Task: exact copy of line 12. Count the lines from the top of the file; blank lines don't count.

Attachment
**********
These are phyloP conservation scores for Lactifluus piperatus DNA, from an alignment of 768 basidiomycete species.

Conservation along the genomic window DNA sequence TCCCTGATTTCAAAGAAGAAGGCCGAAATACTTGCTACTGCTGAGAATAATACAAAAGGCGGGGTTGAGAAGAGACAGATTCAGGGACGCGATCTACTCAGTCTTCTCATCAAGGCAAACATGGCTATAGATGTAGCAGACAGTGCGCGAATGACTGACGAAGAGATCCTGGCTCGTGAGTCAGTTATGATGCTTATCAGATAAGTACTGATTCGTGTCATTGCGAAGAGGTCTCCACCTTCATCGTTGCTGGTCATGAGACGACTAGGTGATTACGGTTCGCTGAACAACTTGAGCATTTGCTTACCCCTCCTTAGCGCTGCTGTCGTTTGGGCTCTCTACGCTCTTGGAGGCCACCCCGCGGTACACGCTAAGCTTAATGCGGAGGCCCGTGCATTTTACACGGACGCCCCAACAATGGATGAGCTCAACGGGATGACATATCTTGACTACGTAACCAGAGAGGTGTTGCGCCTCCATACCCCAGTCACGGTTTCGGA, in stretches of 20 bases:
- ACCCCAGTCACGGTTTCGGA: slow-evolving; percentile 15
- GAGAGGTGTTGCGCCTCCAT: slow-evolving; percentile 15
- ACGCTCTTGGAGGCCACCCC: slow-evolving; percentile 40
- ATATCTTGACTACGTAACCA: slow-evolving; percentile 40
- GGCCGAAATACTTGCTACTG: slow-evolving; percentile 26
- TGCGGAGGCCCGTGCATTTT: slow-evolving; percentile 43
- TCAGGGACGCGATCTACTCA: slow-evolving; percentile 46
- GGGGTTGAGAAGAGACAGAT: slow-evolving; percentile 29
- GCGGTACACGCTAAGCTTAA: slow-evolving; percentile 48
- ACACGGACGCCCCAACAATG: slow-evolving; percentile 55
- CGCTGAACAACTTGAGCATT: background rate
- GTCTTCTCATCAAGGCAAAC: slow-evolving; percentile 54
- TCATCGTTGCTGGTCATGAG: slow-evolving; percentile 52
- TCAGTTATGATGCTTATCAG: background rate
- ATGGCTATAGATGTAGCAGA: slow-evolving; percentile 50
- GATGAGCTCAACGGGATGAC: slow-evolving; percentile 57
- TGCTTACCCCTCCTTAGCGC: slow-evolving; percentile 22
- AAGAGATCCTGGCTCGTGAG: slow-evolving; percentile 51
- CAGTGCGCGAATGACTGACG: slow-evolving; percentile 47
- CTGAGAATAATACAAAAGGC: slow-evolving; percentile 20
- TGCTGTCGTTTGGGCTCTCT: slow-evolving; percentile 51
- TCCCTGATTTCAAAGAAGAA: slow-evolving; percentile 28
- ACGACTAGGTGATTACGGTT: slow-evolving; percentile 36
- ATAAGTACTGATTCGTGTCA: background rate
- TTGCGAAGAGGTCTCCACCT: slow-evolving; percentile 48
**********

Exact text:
- ACACGGACGCCCCAACAATG: slow-evolving; percentile 55